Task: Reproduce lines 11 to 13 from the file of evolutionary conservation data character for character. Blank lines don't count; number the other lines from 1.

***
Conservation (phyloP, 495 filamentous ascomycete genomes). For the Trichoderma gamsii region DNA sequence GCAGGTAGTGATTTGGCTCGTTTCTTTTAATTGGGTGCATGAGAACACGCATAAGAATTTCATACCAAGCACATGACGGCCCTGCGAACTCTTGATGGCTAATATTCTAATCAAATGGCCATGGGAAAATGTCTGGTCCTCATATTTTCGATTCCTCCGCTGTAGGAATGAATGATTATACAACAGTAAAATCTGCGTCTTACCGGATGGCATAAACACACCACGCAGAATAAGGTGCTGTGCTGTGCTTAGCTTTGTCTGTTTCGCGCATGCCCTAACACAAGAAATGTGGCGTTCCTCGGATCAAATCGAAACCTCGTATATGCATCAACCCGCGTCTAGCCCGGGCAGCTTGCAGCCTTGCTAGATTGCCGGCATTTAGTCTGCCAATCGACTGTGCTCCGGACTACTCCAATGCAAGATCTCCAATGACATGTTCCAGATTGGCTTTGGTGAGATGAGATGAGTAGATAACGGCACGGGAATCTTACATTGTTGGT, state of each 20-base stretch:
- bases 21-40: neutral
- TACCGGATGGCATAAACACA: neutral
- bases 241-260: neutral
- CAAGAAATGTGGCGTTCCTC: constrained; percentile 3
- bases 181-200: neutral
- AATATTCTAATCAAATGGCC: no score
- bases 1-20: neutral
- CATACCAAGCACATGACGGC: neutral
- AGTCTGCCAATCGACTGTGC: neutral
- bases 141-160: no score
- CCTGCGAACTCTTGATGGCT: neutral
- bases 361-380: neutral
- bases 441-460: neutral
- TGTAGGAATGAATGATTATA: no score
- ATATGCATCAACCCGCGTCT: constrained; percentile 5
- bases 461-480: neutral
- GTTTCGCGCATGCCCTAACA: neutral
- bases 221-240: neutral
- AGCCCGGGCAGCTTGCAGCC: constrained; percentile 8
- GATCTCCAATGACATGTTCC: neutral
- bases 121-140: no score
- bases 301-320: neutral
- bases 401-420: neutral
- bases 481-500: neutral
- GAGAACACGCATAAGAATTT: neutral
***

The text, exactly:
- bases 141-160: no score
- CCTGCGAACTCTTGATGGCT: neutral
- bases 361-380: neutral